Mining just one bitcoin in one of the world's biggest digital currency markets costs $26,170, according to data released by lighting and furniture firm Elite Fixtures.
So-called bitcoin miners are vital to keeping the underlying blockchain, or distributed ledger, network tick. A blockchain network is essentially a huge decentralized database that maintains a continuously growing record of transactions or other data. Miners solve complex mathematical problems to validate transactions and add them to the blockchain.
The Elite Fixtures data also showed that Venezuela is the cheapest country in which to mine bitcoin. It costs $531 to mine the world's best known virtual currency there. Some Venezuelans have turned to bitcoin mining for survival in the economically struggling South American country.
And Venezuela President Nicolas Maduro is banking on a cryptocurrency called "petro," backed by the country's oil, gas, gold and diamond reserves, as a way to get around U.S. sanctions.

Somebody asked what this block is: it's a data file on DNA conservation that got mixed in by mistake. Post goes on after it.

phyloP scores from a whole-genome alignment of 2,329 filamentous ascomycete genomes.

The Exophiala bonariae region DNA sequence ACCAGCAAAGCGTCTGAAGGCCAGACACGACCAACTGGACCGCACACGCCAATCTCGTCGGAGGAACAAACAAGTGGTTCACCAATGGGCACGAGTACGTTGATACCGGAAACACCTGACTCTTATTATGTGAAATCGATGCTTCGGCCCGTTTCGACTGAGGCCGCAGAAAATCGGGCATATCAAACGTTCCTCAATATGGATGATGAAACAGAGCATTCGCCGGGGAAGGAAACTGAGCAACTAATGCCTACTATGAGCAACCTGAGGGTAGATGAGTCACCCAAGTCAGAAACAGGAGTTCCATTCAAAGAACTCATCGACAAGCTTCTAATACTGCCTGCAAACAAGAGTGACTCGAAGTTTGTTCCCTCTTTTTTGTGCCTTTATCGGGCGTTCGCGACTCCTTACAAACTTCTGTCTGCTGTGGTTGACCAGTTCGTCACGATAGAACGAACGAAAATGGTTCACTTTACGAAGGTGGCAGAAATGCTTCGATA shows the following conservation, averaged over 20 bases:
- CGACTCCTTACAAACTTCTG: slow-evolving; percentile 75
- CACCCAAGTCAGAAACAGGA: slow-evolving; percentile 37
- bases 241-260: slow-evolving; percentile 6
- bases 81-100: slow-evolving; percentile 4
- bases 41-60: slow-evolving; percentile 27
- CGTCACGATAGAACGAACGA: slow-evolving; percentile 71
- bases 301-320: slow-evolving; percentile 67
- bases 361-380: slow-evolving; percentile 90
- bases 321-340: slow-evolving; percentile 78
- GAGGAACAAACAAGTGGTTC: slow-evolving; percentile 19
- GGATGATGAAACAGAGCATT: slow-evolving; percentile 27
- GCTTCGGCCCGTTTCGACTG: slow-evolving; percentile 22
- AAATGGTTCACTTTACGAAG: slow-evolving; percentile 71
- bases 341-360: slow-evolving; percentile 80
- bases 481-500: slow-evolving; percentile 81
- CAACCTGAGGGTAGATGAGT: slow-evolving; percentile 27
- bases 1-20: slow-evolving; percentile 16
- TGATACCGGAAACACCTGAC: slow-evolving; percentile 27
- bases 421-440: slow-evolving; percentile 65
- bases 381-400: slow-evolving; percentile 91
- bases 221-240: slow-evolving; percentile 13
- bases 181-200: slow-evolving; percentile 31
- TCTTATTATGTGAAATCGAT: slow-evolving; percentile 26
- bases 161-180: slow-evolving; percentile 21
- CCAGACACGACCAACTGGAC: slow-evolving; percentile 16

Mining digital currency uses up a lot of electricity, as miners utilize huge rigs of computers for the process. However, in return for their work, voluntary miners are rewarded with a sum of bitcoin as well as a transaction fee paid by people who transact with the cryptocurrency.
According to Blockchain.info data, the total revenue earned by all bitcoin miners hit an all-time high of $53 million on December 17, the same day that bitcoin notched its highest price ever of $19,783.21.
The Elite Fixtures study analyzed electricity prices from 115 different countries, using data provided by governments, utility firms and the International Energy Agency. It worked out the price of power consumption based on averages from three popular cryptocurrency mining rigs.